Event Title

Intercalibration Results. Nonequilibrium Ablation and Pyrolysis: A Fundamental Approach

Start Date

3-3-2011 9:00 AM

Description

The Nonequilibrium Ablation and Pyrolysis (NEQAP) code implements a one-dimensional ablation and pyrolysis model derived from first principles for Carbon-Phenolic Thermal Protection Systems. Traditionally, ablation models assume in-depth pyrolysis gases to be in chemical equilibrium as well as in thermal equilibrium with surrounding char material. The goal of NEQAP is to remove these assumptions in order to study the effects they have on current material response predictions including pyrolysis gas composition in-depth and their flux into the boundary layer. The pyrolysis gas densities in-depth are computed by solving species mass conservation equations for a homogeneously reacting ow through a porous medium with the velocities approximated by Darcy's Law. In addition to the mass conservation equations, the char and gas temperatures are treated separately via two energy conservation equations. The temperature inside the virgin layer is computed through a separate energy equation. Due to a lack of heterogeneous kinetic data, the porosity is computed through a temperature curve derived from Thermogravimetric Analysis data for PICA. Surface recession is governed by a detailed energy balance along with the carbon deposition model of Park. The model predicts temperature distribution and pyrolysis gas composition inside the char layer and the composition of their flux into the boundary layer over time. In addition, both m_c and m_g which are the mass removal rates of the surface and phenolic resin respectively, are predicted as part of the solution.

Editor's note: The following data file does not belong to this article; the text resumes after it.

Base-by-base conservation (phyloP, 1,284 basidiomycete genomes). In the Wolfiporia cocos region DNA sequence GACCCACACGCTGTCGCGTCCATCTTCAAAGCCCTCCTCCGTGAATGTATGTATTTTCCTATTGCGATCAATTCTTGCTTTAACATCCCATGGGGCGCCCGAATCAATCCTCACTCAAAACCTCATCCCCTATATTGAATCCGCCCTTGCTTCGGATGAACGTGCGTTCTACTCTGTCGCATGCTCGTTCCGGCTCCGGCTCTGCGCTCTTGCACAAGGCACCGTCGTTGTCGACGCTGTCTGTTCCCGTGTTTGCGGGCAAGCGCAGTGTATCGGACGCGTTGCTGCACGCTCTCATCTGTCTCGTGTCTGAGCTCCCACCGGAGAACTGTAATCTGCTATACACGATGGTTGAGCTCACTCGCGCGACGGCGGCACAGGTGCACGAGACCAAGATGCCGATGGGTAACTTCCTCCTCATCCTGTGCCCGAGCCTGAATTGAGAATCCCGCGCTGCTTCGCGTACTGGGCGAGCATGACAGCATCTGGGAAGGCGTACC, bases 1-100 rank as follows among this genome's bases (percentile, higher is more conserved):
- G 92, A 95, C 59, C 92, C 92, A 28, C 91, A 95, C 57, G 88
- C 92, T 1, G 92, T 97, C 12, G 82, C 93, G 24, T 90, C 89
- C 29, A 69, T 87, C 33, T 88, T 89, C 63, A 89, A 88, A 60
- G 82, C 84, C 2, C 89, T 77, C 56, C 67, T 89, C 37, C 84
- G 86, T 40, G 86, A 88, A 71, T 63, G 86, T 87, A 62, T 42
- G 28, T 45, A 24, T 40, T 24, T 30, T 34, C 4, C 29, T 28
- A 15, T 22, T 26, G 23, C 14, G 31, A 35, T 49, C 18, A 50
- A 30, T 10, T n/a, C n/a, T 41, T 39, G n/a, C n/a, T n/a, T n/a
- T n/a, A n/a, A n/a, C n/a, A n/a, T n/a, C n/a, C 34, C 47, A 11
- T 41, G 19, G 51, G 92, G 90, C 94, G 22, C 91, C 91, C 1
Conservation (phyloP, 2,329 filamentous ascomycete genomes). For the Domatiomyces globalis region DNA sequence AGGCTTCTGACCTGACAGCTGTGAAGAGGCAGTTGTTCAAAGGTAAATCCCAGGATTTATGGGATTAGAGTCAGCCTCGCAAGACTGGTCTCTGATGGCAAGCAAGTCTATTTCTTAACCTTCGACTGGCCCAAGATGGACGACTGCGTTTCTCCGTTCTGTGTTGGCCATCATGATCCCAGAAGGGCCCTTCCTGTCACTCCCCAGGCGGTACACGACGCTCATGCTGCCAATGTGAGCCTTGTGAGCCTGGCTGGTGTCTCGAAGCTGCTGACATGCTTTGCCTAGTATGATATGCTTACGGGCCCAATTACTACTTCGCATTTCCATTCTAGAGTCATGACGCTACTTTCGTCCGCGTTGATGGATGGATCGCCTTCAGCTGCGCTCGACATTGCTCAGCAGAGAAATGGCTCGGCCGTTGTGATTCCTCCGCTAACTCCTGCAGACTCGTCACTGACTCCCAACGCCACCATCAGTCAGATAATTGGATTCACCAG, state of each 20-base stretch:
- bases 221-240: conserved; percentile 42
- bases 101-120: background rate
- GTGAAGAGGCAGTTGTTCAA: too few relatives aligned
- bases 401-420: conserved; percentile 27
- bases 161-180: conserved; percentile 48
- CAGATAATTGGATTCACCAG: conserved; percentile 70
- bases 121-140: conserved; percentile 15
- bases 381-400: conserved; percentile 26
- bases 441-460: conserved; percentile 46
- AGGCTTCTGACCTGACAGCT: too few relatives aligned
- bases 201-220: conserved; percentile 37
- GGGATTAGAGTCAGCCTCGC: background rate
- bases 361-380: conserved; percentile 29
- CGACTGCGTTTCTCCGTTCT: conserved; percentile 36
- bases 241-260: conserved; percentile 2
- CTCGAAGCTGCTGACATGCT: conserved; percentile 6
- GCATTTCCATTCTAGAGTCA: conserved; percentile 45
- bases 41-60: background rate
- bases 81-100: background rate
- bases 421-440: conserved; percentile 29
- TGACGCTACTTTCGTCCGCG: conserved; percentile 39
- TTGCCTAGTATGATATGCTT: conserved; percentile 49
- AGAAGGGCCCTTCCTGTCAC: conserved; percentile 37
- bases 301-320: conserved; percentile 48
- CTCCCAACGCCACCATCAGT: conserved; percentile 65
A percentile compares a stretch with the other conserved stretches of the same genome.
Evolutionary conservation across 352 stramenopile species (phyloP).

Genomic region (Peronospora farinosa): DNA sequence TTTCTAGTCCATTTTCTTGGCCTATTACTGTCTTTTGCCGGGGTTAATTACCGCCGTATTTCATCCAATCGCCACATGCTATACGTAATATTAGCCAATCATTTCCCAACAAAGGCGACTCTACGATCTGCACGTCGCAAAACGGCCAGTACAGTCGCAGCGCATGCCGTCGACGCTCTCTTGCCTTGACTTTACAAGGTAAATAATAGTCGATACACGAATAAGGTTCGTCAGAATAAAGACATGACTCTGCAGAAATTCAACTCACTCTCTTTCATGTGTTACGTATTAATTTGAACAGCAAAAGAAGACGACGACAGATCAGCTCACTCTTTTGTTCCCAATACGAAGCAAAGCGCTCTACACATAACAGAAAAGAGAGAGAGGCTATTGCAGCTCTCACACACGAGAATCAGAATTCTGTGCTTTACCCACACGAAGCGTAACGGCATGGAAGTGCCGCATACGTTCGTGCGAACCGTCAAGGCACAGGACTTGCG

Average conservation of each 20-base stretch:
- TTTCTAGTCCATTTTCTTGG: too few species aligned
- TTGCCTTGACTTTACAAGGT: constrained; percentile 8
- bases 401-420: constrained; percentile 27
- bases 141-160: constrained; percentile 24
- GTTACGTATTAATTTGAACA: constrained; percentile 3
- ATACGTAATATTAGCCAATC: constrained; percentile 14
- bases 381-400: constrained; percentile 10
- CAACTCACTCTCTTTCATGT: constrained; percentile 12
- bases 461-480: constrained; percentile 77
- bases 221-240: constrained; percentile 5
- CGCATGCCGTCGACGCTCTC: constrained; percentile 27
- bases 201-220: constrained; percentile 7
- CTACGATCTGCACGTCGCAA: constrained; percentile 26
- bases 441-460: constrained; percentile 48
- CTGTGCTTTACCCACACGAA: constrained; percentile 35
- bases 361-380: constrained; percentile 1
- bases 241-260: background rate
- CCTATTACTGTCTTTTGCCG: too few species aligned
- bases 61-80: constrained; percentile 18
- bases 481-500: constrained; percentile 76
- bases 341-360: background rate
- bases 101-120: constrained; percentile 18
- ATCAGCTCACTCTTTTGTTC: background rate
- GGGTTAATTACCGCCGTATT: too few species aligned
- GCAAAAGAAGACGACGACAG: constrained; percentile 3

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Mar 3rd, 9:00 AM

Intercalibration Results. Nonequilibrium Ablation and Pyrolysis: A Fundamental Approach

The Nonequilibrium Ablation and Pyrolysis (NEQAP) code implements a one-dimensional ablation and pyrolysis model derived from first principles for Carbon-Phenolic Thermal Protection Systems. Traditionally, ablation models assume in-depth pyrolysis gases to be in chemical equilibrium as well as in thermal equilibrium with surrounding char material. The goal of NEQAP is to remove these assumptions in order to study the effects they have on current material response predictions including pyrolysis gas composition in-depth and their flux into the boundary layer. The pyrolysis gas densities in-depth are computed by solving species mass conservation equations for a homogeneously reacting ow through a porous medium with the velocities approximated by Darcy's Law. In addition to the mass conservation equations, the char and gas temperatures are treated separately via two energy conservation equations. The temperature inside the virgin layer is computed through a separate energy equation. Due to a lack of heterogeneous kinetic data, the porosity is computed through a temperature curve derived from Thermogravimetric Analysis data for PICA. Surface recession is governed by a detailed energy balance along with the carbon deposition model of Park. The model predicts temperature distribution and pyrolysis gas composition inside the char layer and the composition of their flux into the boundary layer over time. In addition, both m_c and m_g which are the mass removal rates of the surface and phenolic resin respectively, are predicted as part of the solution.